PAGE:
From the eye-popping report published
in The Hindu, it is now clear that the PMO was, in fact, in “parallel
negotiations” with the French government over the Rafale deal, and that Defence
Ministry officials had raised strong objections to this, saying that it had
“weakened the position of the MoD and the Indian Negotiating Team seriously”.
This note from the defence secretary was dated November 24, 2015.
Subsequently, the Government, via a
news agency, has put out the fuller version of the note which indicates that
the then Defence Minister, Manohar Parrikar, said this was an “overreaction” by
MoD, and “it appears that PMO and French president’s office are monitoring the
progress of the issues, which was an outcome of the summit meeting…” This
reaction of the Defence Minister came after more than a month of the November
24, 2015 note, and was written on January 11, 2016, after 43 days. It is
pertinent to observe here that the then Defence Minister Parrikar had neither
falsified, nor contested the content of the defence ministry official’s note,
but instead had suggested that the matter should be resolved “in consultation
with the Pr Sec to P.M.” [sic]
However, the words of the defence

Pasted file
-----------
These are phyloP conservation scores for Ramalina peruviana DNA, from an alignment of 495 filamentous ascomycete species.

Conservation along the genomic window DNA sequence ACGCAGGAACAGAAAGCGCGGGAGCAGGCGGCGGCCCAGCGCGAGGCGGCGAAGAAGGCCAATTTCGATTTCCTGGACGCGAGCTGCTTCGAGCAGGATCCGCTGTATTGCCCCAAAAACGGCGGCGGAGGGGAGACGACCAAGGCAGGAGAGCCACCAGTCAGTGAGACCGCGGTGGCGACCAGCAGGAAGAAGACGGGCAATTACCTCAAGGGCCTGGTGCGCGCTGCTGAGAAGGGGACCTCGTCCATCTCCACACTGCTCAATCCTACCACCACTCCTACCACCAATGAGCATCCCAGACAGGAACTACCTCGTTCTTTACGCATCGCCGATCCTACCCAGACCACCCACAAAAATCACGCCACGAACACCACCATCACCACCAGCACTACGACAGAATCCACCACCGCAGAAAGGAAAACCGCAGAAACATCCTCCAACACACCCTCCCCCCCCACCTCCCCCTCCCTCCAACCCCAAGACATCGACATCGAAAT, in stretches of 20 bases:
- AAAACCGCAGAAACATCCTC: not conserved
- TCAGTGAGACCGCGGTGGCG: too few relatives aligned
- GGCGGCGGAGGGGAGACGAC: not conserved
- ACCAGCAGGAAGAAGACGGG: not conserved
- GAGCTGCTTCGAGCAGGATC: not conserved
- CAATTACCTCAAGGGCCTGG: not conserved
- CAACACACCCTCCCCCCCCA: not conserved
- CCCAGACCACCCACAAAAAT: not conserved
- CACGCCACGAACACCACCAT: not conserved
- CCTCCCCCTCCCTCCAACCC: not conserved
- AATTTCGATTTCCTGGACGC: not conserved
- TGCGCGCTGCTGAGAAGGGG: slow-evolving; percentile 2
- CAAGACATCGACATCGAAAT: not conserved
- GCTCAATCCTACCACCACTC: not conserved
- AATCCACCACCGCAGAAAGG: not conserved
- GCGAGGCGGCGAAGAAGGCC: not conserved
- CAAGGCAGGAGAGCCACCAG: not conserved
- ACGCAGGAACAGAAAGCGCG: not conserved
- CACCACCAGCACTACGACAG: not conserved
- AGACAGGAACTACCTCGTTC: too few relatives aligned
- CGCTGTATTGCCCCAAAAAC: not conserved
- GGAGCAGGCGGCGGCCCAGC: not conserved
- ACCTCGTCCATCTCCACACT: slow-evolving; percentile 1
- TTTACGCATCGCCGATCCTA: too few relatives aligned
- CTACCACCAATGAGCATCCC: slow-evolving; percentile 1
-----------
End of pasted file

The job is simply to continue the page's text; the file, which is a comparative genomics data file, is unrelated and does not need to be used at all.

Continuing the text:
ministry officials now seem prophetic in hindsight and perhaps explain why the
deal, announced by Prime Minister Narendra Modi himself in France on April 10,
2015, was eventually struck at the escalated price of 7.87 billion euro for 36
Rafale jets and that too without a sovereign guarantee, which was being
insisted upon by the defence ministry officials as well as the Indian
But apart from the obvious
implications of off-the-record “parallel negotiations” by the PMO, what does
this mean for the Supreme Court judgment delivered on December 14, 2018,
rejecting several petitions filed for a mandamus directing the CBI to lodge an
FIR in relation to the deal?
We already have an appellation by the
Government of India, by the mysterious A K Sharma alone (there is no affidavit
by the person who created the note in sealed cover, which the Court is stated
to have “misunderstood”) calling for a “correction” of the Supreme Court
judgment on the ground that there was no then existing report of the CAG on the
Rafale deal and that the report will be sent to the CAG in future. This by
itself would vitiate the judgment and render it liable to be set aside.
For reasons unknown, the application
is not being taken up for hearing. We, therefore, do not know whether it was
the Union Government that “misled” the Court, or whether the Court
“misunderstood” the contents of the sealed cover.
Either way, considering that the
judgment is based on a mistake of fact of a gross nature, on the question
whether the Court ought to look into the pricing, the judgment is no judgment
in the eye of law.
the Court is entitled take a point of view on law which may be debatable, it is
not at liberty to play fast and loose with the facts. For a Court of law, facts
are sacred and not negotiable.
have said elsewhere that a judgment based on facts which are false, is no judgment
in the eye of law. The remedy is to recall the judgment and go for a fresh